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EcoHealth

, Volume 6, Issue 2, pp 279–286 | Cite as

Influence of Catastrophic Climatic Events and Human Waste on Vibrio Distribution in the Karnaphuli Estuary, Bangladesh

  • Rubén J. LaraEmail author
  • Sucharit B. Neogi
  • Mohammad S. Islam
  • Zahid H. Mahmud
  • Shinji Yamasaki
  • Gopinath B. Nair
Original Contribution

Abstract

Vibrios are bacteria of marine and estuarine origin that can cause human diseases, such as cholera, and also affect aquatic organisms. The impact of storm-driven changes in salinity and suspended particulate matter (SPM) on cultivable Vibrio counts (CVC) and distribution in Karnaphuli estuary, Bangladesh, was compared before and after a strong cyclone in mid May 2007 and after a monsoon landslide a month later. CVC were higher (~103 colony forming units—cfu/ml) at estuary’s mouth (salinity 20–15 parts per thousand, ppt) and steeply declined landwards. CVC and their proportion of total aerobic bacteria were highest after the cyclone and also increased after the landslide, likely due to higher SPM loads. The cyclone did not significantly change previous fecal coliform abundance, contrasting with the ten times increase after the landslide. Sewage input enhanced CVC near the point sources. CVC and salinity correlated highly significantly at salinities <10 ppt; however, at higher values dispersion increased, probably due to the effect of sediment resuspension on CVC. Cyclone or heavy rainfall-mediated turbidity changes jointly with salinity gradients can significantly influence abundance and distribution of estuarine vibrios. Extended salt intrusion and higher turbidities in tropical estuaries by stronger and more frequent storms and deforestation-derived erosion could favor Vibrio growth, with increasing risks for aquatic resources and human health in the coastal zone.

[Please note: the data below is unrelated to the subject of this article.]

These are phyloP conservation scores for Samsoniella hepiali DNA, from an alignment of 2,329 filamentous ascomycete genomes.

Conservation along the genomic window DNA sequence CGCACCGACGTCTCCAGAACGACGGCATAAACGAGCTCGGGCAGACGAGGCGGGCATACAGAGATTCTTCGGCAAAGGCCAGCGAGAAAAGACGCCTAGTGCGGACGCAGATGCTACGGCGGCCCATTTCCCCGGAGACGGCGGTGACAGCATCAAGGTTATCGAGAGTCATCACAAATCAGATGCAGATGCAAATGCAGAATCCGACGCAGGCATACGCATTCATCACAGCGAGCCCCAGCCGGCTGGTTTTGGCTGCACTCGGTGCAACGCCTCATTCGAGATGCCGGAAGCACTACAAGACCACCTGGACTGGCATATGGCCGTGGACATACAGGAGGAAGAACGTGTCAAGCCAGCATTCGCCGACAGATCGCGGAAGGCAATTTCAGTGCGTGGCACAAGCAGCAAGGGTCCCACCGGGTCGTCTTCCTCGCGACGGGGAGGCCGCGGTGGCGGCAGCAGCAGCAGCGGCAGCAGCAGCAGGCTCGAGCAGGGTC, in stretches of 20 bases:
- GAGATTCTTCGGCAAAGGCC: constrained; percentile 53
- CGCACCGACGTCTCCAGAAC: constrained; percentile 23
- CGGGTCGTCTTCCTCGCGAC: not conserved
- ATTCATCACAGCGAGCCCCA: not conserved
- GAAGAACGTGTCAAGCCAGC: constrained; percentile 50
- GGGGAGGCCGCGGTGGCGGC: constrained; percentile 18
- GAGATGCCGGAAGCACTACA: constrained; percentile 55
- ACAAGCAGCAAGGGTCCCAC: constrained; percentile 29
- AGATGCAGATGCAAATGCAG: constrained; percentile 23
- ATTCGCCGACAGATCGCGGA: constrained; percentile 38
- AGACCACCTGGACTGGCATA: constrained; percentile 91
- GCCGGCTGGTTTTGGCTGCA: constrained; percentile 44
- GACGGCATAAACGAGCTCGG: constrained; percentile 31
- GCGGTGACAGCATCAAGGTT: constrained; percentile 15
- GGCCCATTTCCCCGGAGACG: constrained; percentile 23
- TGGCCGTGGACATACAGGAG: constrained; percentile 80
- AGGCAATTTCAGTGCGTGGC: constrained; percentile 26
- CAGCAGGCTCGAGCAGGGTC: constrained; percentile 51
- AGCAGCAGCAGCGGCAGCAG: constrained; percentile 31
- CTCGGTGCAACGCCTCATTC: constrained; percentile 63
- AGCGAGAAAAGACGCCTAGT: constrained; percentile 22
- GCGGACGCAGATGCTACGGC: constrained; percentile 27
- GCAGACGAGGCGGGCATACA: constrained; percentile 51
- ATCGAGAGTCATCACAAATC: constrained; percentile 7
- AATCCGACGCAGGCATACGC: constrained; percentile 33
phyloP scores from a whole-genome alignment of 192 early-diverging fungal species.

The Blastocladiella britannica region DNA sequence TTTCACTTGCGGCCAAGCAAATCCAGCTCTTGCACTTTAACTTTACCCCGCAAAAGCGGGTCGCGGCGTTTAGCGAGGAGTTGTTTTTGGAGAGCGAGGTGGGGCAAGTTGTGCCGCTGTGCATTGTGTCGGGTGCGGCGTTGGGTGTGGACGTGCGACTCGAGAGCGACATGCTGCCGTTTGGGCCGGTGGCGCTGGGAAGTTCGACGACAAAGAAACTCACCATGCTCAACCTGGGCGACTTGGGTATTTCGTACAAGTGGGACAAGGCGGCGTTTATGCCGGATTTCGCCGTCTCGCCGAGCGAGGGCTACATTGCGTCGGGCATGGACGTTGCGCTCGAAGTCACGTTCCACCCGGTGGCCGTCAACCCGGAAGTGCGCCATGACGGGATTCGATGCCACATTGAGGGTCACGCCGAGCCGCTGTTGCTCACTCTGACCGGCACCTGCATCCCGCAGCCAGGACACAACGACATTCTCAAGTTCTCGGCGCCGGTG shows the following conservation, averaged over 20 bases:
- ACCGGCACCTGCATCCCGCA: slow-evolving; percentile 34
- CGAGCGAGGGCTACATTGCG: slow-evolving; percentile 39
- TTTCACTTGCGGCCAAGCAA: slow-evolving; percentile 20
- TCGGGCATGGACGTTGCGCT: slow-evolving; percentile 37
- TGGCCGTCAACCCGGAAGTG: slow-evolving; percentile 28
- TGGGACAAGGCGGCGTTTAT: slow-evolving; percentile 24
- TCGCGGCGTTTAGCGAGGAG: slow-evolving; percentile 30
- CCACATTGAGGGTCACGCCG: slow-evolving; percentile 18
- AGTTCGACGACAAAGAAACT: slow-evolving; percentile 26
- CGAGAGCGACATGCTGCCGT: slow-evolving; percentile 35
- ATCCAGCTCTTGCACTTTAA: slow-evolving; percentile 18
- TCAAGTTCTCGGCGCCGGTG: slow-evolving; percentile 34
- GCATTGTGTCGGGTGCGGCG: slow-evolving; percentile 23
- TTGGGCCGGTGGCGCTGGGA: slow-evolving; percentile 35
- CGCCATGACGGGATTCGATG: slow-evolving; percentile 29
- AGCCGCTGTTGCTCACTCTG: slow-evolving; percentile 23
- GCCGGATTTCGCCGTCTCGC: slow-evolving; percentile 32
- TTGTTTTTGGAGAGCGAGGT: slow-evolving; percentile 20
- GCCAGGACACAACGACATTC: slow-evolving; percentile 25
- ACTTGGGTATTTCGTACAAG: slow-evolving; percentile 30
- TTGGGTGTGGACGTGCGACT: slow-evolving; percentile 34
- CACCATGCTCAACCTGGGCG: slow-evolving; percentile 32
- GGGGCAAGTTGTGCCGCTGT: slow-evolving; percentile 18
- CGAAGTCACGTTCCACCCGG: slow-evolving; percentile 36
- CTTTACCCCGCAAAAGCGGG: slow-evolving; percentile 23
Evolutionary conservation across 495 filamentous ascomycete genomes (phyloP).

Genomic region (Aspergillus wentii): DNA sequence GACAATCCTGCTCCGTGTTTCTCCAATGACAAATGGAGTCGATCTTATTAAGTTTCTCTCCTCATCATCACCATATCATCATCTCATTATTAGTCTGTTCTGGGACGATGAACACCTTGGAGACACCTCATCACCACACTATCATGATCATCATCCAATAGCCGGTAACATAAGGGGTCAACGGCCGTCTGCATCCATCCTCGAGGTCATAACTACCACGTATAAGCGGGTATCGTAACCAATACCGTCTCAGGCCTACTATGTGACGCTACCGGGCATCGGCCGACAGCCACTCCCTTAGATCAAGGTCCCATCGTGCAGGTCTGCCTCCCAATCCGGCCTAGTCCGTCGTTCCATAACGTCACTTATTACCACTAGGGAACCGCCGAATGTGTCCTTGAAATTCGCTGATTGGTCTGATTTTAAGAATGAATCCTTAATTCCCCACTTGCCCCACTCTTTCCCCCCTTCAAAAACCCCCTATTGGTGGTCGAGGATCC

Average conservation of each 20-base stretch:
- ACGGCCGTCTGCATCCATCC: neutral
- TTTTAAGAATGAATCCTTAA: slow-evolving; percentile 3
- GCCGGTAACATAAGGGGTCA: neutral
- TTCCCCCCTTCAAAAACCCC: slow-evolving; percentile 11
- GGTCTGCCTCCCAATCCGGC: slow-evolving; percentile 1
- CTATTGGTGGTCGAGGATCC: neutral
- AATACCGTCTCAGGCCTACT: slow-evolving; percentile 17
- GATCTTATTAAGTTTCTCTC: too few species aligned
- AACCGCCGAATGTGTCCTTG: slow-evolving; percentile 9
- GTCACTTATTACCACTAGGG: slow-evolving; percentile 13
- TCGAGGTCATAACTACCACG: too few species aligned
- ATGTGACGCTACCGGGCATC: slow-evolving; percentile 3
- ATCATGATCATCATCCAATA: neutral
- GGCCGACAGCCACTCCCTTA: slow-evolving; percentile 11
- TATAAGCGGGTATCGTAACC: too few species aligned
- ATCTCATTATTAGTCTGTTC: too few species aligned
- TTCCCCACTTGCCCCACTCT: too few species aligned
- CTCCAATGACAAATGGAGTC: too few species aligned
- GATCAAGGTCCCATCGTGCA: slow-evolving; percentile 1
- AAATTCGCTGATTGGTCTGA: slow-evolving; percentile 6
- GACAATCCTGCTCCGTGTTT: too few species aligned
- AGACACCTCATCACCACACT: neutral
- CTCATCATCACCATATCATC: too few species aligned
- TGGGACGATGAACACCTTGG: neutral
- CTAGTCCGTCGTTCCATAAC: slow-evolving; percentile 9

Key words

storms tropical estuaries vibrio salinity turbidity sediment 

Notes

Acknowledgements

This work was funded by the grant LA 868/5-1 from DFG/BMZ, Germany. We thank the Environmental Microbiology Laboratory of ICDDR, B, specially Iqbal Zahid, Sumi Akter, Md. Motin, Md. Hafiz Uddin, Partho Gope, and Debashish Paul for their support during sample collection and processing, and Dieter Peterke (ZMT) for his technical assistance.

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Copyright information

© International Association for Ecology and Health 2009

Authors and Affiliations

  • Rubén J. Lara
    • 1
    Email author
  • Sucharit B. Neogi
    • 2
    • 3
  • Mohammad S. Islam
    • 3
  • Zahid H. Mahmud
    • 3
  • Shinji Yamasaki
    • 2
  • Gopinath B. Nair
    • 4
  1. 1.Leibniz Zentrum für Marine TropenökologieBremenGermany
  2. 2.Graduate School of Life and Environmental SciencesOsaka Prefecture UniversitySakaiJapan
  3. 3.International Centre for Diarrhoeal Disease Research, BangladeshDhakaBangladesh
  4. 4.National Institute of Cholera and Enteric DiseasesKolkataIndia

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